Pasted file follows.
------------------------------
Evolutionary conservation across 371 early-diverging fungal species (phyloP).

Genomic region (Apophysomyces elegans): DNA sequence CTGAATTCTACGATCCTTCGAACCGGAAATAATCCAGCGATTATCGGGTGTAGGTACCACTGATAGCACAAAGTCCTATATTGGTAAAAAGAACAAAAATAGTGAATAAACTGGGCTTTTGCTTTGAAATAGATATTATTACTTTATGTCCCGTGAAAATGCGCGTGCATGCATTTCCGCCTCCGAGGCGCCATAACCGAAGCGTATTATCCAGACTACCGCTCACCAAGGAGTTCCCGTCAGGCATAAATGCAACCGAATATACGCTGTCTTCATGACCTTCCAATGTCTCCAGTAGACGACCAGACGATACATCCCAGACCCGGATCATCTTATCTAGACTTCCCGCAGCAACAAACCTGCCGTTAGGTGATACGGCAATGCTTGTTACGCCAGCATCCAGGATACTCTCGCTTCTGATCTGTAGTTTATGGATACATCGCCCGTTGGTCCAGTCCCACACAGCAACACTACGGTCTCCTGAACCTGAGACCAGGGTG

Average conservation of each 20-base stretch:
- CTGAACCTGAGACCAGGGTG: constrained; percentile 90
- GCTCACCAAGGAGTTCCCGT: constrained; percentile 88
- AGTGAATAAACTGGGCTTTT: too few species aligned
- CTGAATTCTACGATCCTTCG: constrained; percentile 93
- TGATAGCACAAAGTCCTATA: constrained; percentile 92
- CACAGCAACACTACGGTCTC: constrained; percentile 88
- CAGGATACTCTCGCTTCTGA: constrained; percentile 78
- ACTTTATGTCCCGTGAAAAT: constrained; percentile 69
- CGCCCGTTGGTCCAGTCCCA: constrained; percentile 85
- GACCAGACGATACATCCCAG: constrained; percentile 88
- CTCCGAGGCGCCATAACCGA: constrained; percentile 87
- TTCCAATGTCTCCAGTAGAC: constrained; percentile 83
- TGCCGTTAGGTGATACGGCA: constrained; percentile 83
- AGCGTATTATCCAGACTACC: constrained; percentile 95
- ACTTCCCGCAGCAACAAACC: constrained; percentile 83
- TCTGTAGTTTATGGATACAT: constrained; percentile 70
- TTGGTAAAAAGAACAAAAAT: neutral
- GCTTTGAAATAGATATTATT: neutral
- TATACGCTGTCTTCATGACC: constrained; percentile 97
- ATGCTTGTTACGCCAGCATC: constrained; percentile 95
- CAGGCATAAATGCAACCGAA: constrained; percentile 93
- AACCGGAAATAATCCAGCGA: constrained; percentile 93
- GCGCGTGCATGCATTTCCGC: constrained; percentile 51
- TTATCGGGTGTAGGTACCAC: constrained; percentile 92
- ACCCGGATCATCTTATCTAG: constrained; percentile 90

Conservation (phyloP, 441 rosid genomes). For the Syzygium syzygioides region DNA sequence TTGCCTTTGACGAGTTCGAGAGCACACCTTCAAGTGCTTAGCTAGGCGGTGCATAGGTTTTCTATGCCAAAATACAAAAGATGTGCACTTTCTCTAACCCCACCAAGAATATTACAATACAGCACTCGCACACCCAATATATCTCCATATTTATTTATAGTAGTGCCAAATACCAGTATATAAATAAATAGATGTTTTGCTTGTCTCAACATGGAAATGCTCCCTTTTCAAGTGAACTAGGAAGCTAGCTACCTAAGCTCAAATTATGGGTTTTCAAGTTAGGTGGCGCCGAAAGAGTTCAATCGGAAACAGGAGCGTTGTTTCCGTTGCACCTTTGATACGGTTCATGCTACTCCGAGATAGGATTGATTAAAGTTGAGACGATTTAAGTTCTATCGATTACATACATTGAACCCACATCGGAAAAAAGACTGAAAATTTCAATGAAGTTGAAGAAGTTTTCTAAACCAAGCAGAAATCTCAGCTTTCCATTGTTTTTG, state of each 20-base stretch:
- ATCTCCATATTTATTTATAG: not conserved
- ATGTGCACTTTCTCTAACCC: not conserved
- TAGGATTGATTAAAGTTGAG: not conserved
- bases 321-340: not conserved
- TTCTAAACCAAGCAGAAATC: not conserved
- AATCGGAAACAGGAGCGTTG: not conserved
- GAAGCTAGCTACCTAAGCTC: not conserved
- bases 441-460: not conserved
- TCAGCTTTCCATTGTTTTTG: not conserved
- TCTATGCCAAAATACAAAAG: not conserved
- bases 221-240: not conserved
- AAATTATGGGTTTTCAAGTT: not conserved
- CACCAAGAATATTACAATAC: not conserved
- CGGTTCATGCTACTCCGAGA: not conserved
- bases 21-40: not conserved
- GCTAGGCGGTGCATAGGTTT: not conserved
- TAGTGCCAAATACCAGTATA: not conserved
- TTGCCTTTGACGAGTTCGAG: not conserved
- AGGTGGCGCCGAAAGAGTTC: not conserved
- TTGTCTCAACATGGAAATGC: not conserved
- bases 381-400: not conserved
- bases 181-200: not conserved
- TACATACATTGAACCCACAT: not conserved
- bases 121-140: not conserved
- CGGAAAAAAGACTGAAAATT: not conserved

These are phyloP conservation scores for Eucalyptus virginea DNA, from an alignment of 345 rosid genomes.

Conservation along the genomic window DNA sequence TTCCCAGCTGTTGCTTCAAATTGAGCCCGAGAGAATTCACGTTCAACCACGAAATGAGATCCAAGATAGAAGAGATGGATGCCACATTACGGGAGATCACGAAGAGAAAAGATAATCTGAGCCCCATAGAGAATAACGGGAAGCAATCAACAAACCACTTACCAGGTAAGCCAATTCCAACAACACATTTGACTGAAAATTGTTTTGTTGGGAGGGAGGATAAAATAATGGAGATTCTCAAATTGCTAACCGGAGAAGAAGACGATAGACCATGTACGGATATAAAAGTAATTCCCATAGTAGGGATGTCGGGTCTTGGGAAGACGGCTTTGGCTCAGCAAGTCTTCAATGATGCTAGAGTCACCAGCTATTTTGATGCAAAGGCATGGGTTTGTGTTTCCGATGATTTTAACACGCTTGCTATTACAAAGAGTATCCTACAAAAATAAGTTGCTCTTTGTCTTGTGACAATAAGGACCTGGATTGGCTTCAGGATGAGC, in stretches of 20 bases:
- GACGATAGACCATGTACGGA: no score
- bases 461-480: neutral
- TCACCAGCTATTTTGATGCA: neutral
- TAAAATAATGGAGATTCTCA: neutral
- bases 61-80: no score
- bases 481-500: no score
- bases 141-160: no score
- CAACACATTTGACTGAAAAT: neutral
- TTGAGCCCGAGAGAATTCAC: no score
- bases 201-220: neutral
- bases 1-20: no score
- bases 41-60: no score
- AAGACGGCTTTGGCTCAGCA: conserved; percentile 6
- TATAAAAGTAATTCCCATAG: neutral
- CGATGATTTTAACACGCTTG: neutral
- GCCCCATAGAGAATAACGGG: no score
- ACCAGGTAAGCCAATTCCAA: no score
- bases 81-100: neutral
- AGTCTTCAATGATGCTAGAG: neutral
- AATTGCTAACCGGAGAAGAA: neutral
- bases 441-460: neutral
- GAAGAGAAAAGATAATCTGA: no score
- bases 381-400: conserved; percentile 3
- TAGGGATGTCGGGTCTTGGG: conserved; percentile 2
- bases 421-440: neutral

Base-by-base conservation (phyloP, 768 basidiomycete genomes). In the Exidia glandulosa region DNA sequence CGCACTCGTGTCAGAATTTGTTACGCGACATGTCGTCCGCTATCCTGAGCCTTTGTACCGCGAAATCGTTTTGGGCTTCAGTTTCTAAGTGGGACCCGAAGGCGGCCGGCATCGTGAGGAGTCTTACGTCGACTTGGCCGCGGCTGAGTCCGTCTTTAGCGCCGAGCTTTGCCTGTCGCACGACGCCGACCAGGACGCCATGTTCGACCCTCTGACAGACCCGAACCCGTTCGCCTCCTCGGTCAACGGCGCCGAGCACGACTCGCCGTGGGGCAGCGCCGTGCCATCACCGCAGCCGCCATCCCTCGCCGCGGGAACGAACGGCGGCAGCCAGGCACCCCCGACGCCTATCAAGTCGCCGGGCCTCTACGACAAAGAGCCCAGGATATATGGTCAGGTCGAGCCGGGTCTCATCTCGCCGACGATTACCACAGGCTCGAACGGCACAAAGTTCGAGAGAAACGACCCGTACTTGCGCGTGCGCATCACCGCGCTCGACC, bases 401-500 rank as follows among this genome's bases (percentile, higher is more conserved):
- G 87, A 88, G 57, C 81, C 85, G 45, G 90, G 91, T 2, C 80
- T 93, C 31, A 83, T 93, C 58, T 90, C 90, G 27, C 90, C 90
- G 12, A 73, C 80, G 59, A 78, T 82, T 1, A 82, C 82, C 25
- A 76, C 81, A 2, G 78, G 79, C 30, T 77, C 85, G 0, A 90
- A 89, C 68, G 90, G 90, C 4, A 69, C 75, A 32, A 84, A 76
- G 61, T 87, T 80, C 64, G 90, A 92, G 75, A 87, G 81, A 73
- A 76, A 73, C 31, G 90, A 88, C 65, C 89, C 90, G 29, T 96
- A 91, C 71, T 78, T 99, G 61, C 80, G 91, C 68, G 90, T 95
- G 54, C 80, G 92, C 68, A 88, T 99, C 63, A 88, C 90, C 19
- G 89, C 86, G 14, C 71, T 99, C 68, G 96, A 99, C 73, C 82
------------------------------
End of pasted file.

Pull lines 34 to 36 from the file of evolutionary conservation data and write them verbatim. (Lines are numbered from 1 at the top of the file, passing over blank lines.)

- TTCTAAACCAAGCAGAAATC: not conserved
- AATCGGAAACAGGAGCGTTG: not conserved
- GAAGCTAGCTACCTAAGCTC: not conserved